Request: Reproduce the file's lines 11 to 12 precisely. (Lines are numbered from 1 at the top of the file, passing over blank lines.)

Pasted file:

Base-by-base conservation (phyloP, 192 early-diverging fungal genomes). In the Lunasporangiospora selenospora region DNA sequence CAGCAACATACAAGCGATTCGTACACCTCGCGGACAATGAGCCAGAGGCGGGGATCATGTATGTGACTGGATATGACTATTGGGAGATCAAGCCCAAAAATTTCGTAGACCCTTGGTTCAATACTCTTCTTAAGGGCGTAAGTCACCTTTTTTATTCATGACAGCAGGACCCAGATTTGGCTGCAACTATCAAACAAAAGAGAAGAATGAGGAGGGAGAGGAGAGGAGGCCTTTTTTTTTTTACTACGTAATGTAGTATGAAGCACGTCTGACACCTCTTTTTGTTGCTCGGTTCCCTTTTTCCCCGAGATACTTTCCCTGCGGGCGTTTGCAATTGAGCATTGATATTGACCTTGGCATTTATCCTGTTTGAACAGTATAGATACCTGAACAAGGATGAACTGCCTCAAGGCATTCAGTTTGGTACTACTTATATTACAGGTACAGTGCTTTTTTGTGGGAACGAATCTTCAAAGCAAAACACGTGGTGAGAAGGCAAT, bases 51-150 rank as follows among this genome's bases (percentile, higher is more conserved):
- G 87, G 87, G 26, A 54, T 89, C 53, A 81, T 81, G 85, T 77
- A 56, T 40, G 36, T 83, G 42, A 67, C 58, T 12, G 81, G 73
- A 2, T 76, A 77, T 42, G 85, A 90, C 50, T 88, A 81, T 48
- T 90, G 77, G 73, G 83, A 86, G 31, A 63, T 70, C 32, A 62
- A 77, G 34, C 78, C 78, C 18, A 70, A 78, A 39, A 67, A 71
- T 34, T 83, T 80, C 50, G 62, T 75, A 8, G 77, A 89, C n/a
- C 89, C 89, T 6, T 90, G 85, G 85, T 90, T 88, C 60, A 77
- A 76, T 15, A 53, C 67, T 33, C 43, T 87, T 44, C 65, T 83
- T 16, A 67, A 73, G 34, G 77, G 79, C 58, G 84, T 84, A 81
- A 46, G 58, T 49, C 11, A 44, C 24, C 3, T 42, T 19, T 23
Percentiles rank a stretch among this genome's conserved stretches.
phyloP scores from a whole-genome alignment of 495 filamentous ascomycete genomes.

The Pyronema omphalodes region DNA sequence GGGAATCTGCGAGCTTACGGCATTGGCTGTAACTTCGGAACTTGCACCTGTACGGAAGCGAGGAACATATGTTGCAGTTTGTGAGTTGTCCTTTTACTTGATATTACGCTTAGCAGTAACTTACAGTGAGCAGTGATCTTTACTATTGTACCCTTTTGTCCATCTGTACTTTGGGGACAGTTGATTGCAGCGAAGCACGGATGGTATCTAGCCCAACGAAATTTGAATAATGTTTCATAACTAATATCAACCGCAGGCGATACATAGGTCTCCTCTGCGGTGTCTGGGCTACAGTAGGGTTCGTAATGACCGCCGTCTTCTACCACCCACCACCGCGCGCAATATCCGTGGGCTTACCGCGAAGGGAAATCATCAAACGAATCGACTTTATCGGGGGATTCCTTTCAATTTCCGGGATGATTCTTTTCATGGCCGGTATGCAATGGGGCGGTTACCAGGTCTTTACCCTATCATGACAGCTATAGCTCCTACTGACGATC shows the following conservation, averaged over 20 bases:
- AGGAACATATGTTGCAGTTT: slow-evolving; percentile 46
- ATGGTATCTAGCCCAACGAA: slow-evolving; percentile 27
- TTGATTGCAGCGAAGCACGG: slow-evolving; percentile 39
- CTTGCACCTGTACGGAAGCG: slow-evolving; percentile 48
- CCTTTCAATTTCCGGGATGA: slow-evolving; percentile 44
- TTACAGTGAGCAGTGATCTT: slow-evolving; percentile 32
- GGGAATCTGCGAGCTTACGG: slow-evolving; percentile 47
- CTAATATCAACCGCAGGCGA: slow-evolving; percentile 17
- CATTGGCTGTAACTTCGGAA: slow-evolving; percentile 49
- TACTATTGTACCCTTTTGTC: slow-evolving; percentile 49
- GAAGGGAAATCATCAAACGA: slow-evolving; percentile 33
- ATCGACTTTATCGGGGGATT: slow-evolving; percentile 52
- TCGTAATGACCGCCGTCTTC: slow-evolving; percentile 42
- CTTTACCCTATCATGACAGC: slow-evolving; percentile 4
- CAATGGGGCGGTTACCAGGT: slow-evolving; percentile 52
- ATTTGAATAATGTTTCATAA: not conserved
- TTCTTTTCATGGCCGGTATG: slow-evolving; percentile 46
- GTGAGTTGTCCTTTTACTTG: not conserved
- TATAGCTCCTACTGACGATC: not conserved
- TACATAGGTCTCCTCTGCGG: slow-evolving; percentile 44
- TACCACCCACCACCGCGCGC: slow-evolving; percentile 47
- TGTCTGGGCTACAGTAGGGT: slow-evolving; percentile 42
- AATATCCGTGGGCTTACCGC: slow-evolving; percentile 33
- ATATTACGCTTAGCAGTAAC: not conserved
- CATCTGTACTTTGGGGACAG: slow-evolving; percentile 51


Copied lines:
- A 46, G 58, T 49, C 11, A 44, C 24, C 3, T 42, T 19, T 23
Percentiles rank a stretch among this genome's conserved stretches.